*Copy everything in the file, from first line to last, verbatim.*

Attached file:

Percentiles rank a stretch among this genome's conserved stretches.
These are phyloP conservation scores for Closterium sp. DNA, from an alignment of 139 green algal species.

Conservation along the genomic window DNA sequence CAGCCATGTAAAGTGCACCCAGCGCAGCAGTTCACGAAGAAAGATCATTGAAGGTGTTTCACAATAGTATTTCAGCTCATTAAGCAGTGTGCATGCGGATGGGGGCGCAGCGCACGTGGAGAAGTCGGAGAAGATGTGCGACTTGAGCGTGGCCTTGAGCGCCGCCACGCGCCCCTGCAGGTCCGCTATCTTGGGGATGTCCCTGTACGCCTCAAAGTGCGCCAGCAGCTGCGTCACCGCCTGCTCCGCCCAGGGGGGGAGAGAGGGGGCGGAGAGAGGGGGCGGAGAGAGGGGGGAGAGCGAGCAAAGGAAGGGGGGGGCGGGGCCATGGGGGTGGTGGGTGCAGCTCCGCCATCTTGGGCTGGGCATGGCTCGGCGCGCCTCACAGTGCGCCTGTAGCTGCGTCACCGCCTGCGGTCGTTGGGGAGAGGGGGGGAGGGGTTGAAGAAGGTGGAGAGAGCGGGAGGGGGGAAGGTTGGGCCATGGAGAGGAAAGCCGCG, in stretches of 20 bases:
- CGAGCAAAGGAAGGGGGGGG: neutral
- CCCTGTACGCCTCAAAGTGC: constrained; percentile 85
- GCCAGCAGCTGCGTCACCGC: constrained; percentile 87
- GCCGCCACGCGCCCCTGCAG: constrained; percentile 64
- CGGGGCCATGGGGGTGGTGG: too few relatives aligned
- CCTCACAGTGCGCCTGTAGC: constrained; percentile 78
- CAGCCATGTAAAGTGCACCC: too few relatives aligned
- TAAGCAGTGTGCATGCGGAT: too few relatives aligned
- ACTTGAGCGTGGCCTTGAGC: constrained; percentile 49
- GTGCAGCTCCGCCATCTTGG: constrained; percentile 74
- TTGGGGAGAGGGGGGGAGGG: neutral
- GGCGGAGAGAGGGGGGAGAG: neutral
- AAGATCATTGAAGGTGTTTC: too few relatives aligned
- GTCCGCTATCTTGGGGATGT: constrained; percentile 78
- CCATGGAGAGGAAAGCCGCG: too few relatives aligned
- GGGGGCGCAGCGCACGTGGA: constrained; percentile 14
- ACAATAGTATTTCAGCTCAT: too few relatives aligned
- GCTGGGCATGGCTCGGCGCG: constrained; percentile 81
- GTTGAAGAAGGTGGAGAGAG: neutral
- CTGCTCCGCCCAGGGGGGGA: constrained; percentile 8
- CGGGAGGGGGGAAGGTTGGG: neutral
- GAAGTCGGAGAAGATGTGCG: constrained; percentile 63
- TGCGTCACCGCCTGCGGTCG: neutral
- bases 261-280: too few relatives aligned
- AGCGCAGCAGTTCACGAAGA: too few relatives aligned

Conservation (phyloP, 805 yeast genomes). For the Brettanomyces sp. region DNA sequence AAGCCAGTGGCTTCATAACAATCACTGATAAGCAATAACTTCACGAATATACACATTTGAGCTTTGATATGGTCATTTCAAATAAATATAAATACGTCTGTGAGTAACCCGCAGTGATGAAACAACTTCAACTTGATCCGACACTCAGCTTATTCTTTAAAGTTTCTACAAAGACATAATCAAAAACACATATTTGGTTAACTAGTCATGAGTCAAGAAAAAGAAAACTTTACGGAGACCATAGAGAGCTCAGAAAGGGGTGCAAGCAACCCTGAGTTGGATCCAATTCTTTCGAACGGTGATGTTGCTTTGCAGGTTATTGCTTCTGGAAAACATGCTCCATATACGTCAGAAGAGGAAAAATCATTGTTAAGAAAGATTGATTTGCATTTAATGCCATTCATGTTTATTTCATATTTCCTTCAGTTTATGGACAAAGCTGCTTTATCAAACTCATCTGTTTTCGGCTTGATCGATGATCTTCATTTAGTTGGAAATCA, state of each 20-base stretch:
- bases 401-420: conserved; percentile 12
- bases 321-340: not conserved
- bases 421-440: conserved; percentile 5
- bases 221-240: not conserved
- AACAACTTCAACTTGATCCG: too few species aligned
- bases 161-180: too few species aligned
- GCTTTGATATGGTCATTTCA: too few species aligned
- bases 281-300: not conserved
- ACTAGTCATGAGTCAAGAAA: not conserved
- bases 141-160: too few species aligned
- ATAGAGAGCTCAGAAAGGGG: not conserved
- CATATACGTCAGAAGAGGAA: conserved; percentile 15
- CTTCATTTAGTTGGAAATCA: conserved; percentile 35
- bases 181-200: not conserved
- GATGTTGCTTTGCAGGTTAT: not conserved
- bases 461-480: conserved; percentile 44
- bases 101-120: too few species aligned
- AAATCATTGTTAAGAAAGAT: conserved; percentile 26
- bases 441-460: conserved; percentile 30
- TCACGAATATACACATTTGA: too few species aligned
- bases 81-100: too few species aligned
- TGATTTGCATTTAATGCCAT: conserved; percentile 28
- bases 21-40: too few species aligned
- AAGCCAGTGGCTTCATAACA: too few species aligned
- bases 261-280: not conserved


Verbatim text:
Percentiles rank a stretch among this genome's conserved stretches.
These are phyloP conservation scores for Closterium sp. DNA, from an alignment of 139 green algal species.

Conservation along the genomic window DNA sequence CAGCCATGTAAAGTGCACCCAGCGCAGCAGTTCACGAAGAAAGATCATTGAAGGTGTTTCACAATAGTATTTCAGCTCATTAAGCAGTGTGCATGCGGATGGGGGCGCAGCGCACGTGGAGAAGTCGGAGAAGATGTGCGACTTGAGCGTGGCCTTGAGCGCCGCCACGCGCCCCTGCAGGTCCGCTATCTTGGGGATGTCCCTGTACGCCTCAAAGTGCGCCAGCAGCTGCGTCACCGCCTGCTCCGCCCAGGGGGGGAGAGAGGGGGCGGAGAGAGGGGGCGGAGAGAGGGGGGAGAGCGAGCAAAGGAAGGGGGGGGCGGGGCCATGGGGGTGGTGGGTGCAGCTCCGCCATCTTGGGCTGGGCATGGCTCGGCGCGCCTCACAGTGCGCCTGTAGCTGCGTCACCGCCTGCGGTCGTTGGGGAGAGGGGGGGAGGGGTTGAAGAAGGTGGAGAGAGCGGGAGGGGGGAAGGTTGGGCCATGGAGAGGAAAGCCGCG, in stretches of 20 bases:
- CGAGCAAAGGAAGGGGGGGG: neutral
- CCCTGTACGCCTCAAAGTGC: constrained; percentile 85
- GCCAGCAGCTGCGTCACCGC: constrained; percentile 87
- GCCGCCACGCGCCCCTGCAG: constrained; percentile 64
- CGGGGCCATGGGGGTGGTGG: too few relatives aligned
- CCTCACAGTGCGCCTGTAGC: constrained; percentile 78
- CAGCCATGTAAAGTGCACCC: too few relatives aligned
- TAAGCAGTGTGCATGCGGAT: too few relatives aligned
- ACTTGAGCGTGGCCTTGAGC: constrained; percentile 49
- GTGCAGCTCCGCCATCTTGG: constrained; percentile 74
- TTGGGGAGAGGGGGGGAGGG: neutral
- GGCGGAGAGAGGGGGGAGAG: neutral
- AAGATCATTGAAGGTGTTTC: too few relatives aligned
- GTCCGCTATCTTGGGGATGT: constrained; percentile 78
- CCATGGAGAGGAAAGCCGCG: too few relatives aligned
- GGGGGCGCAGCGCACGTGGA: constrained; percentile 14
- ACAATAGTATTTCAGCTCAT: too few relatives aligned
- GCTGGGCATGGCTCGGCGCG: constrained; percentile 81
- GTTGAAGAAGGTGGAGAGAG: neutral
- CTGCTCCGCCCAGGGGGGGA: constrained; percentile 8
- CGGGAGGGGGGAAGGTTGGG: neutral
- GAAGTCGGAGAAGATGTGCG: constrained; percentile 63
- TGCGTCACCGCCTGCGGTCG: neutral
- bases 261-280: too few relatives aligned
- AGCGCAGCAGTTCACGAAGA: too few relatives aligned

Conservation (phyloP, 805 yeast genomes). For the Brettanomyces sp. region DNA sequence AAGCCAGTGGCTTCATAACAATCACTGATAAGCAATAACTTCACGAATATACACATTTGAGCTTTGATATGGTCATTTCAAATAAATATAAATACGTCTGTGAGTAACCCGCAGTGATGAAACAACTTCAACTTGATCCGACACTCAGCTTATTCTTTAAAGTTTCTACAAAGACATAATCAAAAACACATATTTGGTTAACTAGTCATGAGTCAAGAAAAAGAAAACTTTACGGAGACCATAGAGAGCTCAGAAAGGGGTGCAAGCAACCCTGAGTTGGATCCAATTCTTTCGAACGGTGATGTTGCTTTGCAGGTTATTGCTTCTGGAAAACATGCTCCATATACGTCAGAAGAGGAAAAATCATTGTTAAGAAAGATTGATTTGCATTTAATGCCATTCATGTTTATTTCATATTTCCTTCAGTTTATGGACAAAGCTGCTTTATCAAACTCATCTGTTTTCGGCTTGATCGATGATCTTCATTTAGTTGGAAATCA, state of each 20-base stretch:
- bases 401-420: conserved; percentile 12
- bases 321-340: not conserved
- bases 421-440: conserved; percentile 5
- bases 221-240: not conserved
- AACAACTTCAACTTGATCCG: too few species aligned
- bases 161-180: too few species aligned
- GCTTTGATATGGTCATTTCA: too few species aligned
- bases 281-300: not conserved
- ACTAGTCATGAGTCAAGAAA: not conserved
- bases 141-160: too few species aligned
- ATAGAGAGCTCAGAAAGGGG: not conserved
- CATATACGTCAGAAGAGGAA: conserved; percentile 15
- CTTCATTTAGTTGGAAATCA: conserved; percentile 35
- bases 181-200: not conserved
- GATGTTGCTTTGCAGGTTAT: not conserved
- bases 461-480: conserved; percentile 44
- bases 101-120: too few species aligned
- AAATCATTGTTAAGAAAGAT: conserved; percentile 26
- bases 441-460: conserved; percentile 30
- TCACGAATATACACATTTGA: too few species aligned
- bases 81-100: too few species aligned
- TGATTTGCATTTAATGCCAT: conserved; percentile 28
- bases 21-40: too few species aligned
- AAGCCAGTGGCTTCATAACA: too few species aligned
- bases 261-280: not conserved